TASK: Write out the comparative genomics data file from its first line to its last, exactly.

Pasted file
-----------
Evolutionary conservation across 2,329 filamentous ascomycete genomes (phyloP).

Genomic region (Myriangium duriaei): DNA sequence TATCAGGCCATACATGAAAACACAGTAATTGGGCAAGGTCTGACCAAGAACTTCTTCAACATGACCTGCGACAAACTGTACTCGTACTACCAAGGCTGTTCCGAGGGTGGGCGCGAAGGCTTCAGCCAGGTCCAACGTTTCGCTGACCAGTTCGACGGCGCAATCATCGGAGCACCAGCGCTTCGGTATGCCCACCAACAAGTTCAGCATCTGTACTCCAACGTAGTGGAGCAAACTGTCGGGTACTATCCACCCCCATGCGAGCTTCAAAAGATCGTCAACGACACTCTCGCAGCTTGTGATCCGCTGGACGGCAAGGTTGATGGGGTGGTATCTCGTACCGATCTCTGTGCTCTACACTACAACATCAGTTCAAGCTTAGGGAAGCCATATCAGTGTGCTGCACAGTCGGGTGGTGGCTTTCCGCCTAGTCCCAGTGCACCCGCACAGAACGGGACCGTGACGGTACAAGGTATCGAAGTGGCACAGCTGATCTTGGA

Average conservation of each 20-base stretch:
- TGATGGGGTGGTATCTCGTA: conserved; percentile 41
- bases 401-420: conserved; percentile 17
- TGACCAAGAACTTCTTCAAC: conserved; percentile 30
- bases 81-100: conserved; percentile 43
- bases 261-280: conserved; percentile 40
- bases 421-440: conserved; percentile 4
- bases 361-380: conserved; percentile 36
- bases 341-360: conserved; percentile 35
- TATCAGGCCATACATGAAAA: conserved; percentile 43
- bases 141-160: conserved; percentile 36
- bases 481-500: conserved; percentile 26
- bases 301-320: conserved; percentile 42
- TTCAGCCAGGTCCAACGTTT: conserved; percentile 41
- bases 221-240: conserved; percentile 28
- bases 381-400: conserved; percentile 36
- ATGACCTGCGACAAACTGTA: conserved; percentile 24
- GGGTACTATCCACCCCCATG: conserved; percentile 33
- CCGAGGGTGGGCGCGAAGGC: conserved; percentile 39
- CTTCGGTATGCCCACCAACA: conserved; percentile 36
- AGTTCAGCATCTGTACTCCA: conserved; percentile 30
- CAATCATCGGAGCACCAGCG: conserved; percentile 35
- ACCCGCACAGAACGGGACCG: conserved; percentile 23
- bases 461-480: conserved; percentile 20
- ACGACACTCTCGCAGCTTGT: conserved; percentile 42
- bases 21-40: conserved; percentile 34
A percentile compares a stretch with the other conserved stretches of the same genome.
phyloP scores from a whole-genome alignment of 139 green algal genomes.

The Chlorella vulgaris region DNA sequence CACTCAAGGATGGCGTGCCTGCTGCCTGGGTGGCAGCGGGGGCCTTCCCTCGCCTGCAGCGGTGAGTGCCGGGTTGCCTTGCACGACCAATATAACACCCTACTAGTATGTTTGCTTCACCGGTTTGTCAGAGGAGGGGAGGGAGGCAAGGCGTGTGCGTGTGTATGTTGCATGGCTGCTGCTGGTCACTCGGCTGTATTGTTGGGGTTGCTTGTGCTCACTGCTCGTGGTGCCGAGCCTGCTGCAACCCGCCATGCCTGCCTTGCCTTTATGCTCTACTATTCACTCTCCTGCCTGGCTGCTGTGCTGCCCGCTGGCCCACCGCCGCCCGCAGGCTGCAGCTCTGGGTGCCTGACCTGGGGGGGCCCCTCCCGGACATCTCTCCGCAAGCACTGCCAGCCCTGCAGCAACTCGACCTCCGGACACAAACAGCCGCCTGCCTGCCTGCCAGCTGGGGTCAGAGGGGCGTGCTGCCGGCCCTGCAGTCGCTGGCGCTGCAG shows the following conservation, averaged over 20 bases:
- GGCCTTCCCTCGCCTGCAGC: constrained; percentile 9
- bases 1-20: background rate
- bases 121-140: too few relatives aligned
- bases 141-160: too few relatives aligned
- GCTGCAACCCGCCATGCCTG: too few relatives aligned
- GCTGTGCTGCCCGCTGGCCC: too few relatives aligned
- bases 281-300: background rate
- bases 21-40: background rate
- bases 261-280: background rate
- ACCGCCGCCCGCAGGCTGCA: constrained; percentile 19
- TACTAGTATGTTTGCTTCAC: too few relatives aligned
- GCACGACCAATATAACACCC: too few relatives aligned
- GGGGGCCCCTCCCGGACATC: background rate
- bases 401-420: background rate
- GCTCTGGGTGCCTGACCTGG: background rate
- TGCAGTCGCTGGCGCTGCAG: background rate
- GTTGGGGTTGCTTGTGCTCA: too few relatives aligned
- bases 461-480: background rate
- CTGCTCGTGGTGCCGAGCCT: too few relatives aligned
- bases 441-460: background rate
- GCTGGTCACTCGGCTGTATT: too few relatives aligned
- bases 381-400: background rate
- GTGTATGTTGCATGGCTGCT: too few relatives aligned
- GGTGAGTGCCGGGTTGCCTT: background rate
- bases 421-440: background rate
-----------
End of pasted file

Evolutionary conservation across 2,329 filamentous ascomycete genomes (phyloP).

Genomic region (Myriangium duriaei): DNA sequence TATCAGGCCATACATGAAAACACAGTAATTGGGCAAGGTCTGACCAAGAACTTCTTCAACATGACCTGCGACAAACTGTACTCGTACTACCAAGGCTGTTCCGAGGGTGGGCGCGAAGGCTTCAGCCAGGTCCAACGTTTCGCTGACCAGTTCGACGGCGCAATCATCGGAGCACCAGCGCTTCGGTATGCCCACCAACAAGTTCAGCATCTGTACTCCAACGTAGTGGAGCAAACTGTCGGGTACTATCCACCCCCATGCGAGCTTCAAAAGATCGTCAACGACACTCTCGCAGCTTGTGATCCGCTGGACGGCAAGGTTGATGGGGTGGTATCTCGTACCGATCTCTGTGCTCTACACTACAACATCAGTTCAAGCTTAGGGAAGCCATATCAGTGTGCTGCACAGTCGGGTGGTGGCTTTCCGCCTAGTCCCAGTGCACCCGCACAGAACGGGACCGTGACGGTACAAGGTATCGAAGTGGCACAGCTGATCTTGGA

Average conservation of each 20-base stretch:
- TGATGGGGTGGTATCTCGTA: conserved; percentile 41
- bases 401-420: conserved; percentile 17
- TGACCAAGAACTTCTTCAAC: conserved; percentile 30
- bases 81-100: conserved; percentile 43
- bases 261-280: conserved; percentile 40
- bases 421-440: conserved; percentile 4
- bases 361-380: conserved; percentile 36
- bases 341-360: conserved; percentile 35
- TATCAGGCCATACATGAAAA: conserved; percentile 43
- bases 141-160: conserved; percentile 36
- bases 481-500: conserved; percentile 26
- bases 301-320: conserved; percentile 42
- TTCAGCCAGGTCCAACGTTT: conserved; percentile 41
- bases 221-240: conserved; percentile 28
- bases 381-400: conserved; percentile 36
- ATGACCTGCGACAAACTGTA: conserved; percentile 24
- GGGTACTATCCACCCCCATG: conserved; percentile 33
- CCGAGGGTGGGCGCGAAGGC: conserved; percentile 39
- CTTCGGTATGCCCACCAACA: conserved; percentile 36
- AGTTCAGCATCTGTACTCCA: conserved; percentile 30
- CAATCATCGGAGCACCAGCG: conserved; percentile 35
- ACCCGCACAGAACGGGACCG: conserved; percentile 23
- bases 461-480: conserved; percentile 20
- ACGACACTCTCGCAGCTTGT: conserved; percentile 42
- bases 21-40: conserved; percentile 34
A percentile compares a stretch with the other conserved stretches of the same genome.
phyloP scores from a whole-genome alignment of 139 green algal genomes.

The Chlorella vulgaris region DNA sequence CACTCAAGGATGGCGTGCCTGCTGCCTGGGTGGCAGCGGGGGCCTTCCCTCGCCTGCAGCGGTGAGTGCCGGGTTGCCTTGCACGACCAATATAACACCCTACTAGTATGTTTGCTTCACCGGTTTGTCAGAGGAGGGGAGGGAGGCAAGGCGTGTGCGTGTGTATGTTGCATGGCTGCTGCTGGTCACTCGGCTGTATTGTTGGGGTTGCTTGTGCTCACTGCTCGTGGTGCCGAGCCTGCTGCAACCCGCCATGCCTGCCTTGCCTTTATGCTCTACTATTCACTCTCCTGCCTGGCTGCTGTGCTGCCCGCTGGCCCACCGCCGCCCGCAGGCTGCAGCTCTGGGTGCCTGACCTGGGGGGGCCCCTCCCGGACATCTCTCCGCAAGCACTGCCAGCCCTGCAGCAACTCGACCTCCGGACACAAACAGCCGCCTGCCTGCCTGCCAGCTGGGGTCAGAGGGGCGTGCTGCCGGCCCTGCAGTCGCTGGCGCTGCAG shows the following conservation, averaged over 20 bases:
- GGCCTTCCCTCGCCTGCAGC: constrained; percentile 9
- bases 1-20: background rate
- bases 121-140: too few relatives aligned
- bases 141-160: too few relatives aligned
- GCTGCAACCCGCCATGCCTG: too few relatives aligned
- GCTGTGCTGCCCGCTGGCCC: too few relatives aligned
- bases 281-300: background rate
- bases 21-40: background rate
- bases 261-280: background rate
- ACCGCCGCCCGCAGGCTGCA: constrained; percentile 19
- TACTAGTATGTTTGCTTCAC: too few relatives aligned
- GCACGACCAATATAACACCC: too few relatives aligned
- GGGGGCCCCTCCCGGACATC: background rate
- bases 401-420: background rate
- GCTCTGGGTGCCTGACCTGG: background rate
- TGCAGTCGCTGGCGCTGCAG: background rate
- GTTGGGGTTGCTTGTGCTCA: too few relatives aligned
- bases 461-480: background rate
- CTGCTCGTGGTGCCGAGCCT: too few relatives aligned
- bases 441-460: background rate
- GCTGGTCACTCGGCTGTATT: too few relatives aligned
- bases 381-400: background rate
- GTGTATGTTGCATGGCTGCT: too few relatives aligned
- GGTGAGTGCCGGGTTGCCTT: background rate
- bases 421-440: background rate